Google Books searches reveal various competing expressions that begin with "content is better than"—including ones that refer to each of the two main senses of content: "contentment" and "substance."
'Content' as contentment
By far the most common of these aphorisms is the one that Julie Carter identifies in her answer:
Content is better than riches [or wealth].
According to W. Gurney Benham, A Book of Quotations, Proverbs and Household Words (1907), this sentiment is sometimes expressed more grandly as
The greatest wealth is contentment with a little.
James Moffat, A New Translation of the Bible, Containing the Old and New Testaments (1954) contrasts content not with riches but with toil:
Still, one handful of content is better than two hands full of toil and futile effort.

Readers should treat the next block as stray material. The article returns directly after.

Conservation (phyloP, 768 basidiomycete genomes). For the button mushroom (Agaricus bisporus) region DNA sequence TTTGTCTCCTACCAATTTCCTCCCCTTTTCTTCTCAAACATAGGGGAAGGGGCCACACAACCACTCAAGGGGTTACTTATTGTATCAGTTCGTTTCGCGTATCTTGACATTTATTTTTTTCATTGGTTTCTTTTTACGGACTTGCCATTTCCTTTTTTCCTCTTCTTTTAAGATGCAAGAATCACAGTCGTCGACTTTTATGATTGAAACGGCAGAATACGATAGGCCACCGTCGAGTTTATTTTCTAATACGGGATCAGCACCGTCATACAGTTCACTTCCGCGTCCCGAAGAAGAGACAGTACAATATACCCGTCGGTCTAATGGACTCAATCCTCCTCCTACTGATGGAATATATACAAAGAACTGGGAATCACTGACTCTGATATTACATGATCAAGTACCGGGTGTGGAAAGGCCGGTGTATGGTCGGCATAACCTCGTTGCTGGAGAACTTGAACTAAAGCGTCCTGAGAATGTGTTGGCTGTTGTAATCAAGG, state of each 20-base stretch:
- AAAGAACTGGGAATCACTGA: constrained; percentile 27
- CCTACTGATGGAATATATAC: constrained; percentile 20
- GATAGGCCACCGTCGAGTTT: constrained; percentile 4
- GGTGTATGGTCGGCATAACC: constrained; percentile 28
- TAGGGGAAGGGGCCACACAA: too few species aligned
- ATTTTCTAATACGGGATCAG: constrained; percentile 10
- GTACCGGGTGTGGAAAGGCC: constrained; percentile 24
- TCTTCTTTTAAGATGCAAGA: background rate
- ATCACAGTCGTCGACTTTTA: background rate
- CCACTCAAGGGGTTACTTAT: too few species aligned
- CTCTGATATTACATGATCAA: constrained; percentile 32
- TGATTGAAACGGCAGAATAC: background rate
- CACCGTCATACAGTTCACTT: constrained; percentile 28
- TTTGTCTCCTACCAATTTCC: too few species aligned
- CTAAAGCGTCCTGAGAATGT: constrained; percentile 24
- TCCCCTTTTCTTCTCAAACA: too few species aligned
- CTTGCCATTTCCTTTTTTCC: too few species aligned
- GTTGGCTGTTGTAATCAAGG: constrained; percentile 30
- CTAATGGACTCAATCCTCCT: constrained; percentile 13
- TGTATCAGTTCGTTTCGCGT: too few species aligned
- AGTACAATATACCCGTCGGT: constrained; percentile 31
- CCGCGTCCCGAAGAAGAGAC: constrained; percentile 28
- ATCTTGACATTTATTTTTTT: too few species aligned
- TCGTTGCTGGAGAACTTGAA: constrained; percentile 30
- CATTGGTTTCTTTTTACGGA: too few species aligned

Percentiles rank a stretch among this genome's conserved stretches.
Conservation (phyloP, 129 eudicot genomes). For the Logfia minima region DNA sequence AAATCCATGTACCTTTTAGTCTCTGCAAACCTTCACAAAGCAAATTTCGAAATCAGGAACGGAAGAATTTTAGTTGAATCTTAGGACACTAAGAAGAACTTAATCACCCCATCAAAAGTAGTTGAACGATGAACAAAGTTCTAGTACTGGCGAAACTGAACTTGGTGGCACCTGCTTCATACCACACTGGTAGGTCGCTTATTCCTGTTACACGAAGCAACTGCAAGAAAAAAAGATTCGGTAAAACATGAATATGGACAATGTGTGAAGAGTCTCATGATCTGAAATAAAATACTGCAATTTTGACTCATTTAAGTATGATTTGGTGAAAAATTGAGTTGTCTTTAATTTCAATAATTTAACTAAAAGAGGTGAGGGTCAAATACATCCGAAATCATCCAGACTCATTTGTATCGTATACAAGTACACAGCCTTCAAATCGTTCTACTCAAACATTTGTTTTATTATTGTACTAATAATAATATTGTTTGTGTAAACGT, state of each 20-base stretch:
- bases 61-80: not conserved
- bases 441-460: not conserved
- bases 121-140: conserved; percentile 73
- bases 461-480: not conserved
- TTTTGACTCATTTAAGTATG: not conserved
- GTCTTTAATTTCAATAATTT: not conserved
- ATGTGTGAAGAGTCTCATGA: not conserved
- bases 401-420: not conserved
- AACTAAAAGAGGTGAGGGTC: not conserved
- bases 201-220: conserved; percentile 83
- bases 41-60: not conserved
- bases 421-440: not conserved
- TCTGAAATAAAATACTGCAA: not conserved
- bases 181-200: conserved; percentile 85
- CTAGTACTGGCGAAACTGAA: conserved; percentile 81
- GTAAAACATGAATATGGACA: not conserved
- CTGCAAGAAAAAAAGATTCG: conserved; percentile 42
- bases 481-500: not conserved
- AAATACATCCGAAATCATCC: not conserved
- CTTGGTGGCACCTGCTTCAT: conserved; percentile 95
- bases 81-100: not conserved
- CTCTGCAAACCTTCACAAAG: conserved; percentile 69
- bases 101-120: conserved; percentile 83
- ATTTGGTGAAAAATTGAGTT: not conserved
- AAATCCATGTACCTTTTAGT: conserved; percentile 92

And Thomas Holcroft, The Noble Peasant: A Comic Opera, in Three Acts (1784) has this, spoken by a character from whom homilies spout like water from a bubbling fountain:
Content is better than a down-bed, and the stars will be obeyed.
'Content' as substance
We also have this completely different expression (though its status as a proverb is iffy):
Content is better than form.
The earliest Google Books match for this last expression appears in Report of the Superintendent of Public Instruction of the Common Schools of Pennsylvania (1900). Google Books finds multiple instances of it over the next decade, but all of them are quoting the same commentary on the proper way to teach literature. Nevertheless it seems more relevant than the others to the OP's request for a saying that distinguishes between substance (content) and superficial appearance (here, form).